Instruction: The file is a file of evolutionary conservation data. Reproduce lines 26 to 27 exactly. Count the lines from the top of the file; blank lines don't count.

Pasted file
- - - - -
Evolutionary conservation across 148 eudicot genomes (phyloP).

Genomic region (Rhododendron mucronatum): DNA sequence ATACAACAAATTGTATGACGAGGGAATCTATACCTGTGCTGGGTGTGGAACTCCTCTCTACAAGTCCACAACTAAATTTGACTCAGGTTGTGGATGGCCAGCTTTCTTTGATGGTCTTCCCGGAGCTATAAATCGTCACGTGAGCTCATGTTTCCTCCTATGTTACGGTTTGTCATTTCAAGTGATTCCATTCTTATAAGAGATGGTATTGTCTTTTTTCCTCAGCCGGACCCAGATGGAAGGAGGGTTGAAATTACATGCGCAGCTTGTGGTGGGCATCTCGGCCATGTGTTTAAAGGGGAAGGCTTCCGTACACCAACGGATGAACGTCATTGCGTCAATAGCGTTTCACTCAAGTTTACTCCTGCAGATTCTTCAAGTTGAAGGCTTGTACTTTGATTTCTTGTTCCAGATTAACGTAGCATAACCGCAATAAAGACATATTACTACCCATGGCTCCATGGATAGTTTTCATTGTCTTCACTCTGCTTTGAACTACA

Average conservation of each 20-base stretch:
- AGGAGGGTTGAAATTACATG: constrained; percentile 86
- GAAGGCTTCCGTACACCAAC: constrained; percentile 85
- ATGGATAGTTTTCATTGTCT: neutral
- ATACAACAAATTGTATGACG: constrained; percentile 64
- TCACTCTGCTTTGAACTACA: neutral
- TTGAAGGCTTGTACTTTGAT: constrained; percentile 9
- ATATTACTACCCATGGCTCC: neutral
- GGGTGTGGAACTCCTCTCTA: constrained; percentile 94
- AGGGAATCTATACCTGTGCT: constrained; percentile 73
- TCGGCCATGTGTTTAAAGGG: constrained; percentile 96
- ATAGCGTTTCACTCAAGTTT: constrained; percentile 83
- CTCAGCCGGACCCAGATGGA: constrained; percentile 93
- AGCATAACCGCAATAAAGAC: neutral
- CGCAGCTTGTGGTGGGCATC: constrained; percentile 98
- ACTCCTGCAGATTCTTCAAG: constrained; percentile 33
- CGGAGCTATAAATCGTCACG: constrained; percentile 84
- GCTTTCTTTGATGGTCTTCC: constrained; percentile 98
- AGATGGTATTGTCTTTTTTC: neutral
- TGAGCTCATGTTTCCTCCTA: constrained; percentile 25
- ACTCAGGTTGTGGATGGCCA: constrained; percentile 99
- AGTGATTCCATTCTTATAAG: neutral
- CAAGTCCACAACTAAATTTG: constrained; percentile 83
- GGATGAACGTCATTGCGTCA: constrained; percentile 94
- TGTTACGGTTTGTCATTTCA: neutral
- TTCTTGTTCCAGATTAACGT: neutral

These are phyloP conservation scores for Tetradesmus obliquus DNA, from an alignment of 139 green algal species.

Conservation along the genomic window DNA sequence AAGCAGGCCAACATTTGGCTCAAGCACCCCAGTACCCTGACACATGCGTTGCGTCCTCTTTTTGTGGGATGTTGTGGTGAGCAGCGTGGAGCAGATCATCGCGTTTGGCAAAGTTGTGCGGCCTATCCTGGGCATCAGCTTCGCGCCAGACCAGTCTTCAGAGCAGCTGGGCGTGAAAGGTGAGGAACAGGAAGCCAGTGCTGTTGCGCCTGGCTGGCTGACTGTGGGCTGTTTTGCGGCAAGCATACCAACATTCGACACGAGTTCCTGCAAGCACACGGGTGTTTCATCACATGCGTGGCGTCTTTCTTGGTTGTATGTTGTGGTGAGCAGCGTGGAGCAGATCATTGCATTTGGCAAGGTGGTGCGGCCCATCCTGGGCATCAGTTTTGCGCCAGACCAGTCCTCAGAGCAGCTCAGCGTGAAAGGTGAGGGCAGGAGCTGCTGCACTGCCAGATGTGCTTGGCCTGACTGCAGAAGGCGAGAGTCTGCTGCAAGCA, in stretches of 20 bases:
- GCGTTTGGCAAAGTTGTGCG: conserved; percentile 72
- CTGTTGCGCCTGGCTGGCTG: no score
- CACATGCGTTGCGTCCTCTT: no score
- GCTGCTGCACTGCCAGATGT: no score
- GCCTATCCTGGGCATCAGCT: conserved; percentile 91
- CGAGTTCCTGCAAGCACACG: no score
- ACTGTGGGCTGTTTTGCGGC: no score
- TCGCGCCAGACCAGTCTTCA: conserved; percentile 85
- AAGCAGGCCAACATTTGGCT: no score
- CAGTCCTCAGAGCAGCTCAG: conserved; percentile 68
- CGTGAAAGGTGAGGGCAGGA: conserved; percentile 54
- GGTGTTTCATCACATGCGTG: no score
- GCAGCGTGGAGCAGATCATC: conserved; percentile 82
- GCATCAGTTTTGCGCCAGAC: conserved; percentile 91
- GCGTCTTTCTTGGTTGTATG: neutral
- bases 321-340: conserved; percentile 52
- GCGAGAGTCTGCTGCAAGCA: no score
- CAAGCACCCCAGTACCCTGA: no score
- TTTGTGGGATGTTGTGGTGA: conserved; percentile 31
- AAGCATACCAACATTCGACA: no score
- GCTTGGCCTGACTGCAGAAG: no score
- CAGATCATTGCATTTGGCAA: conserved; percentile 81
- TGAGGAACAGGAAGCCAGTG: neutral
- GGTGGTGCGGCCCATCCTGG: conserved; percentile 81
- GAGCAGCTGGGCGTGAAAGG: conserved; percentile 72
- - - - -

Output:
- GGATGAACGTCATTGCGTCA: constrained; percentile 94
- TGTTACGGTTTGTCATTTCA: neutral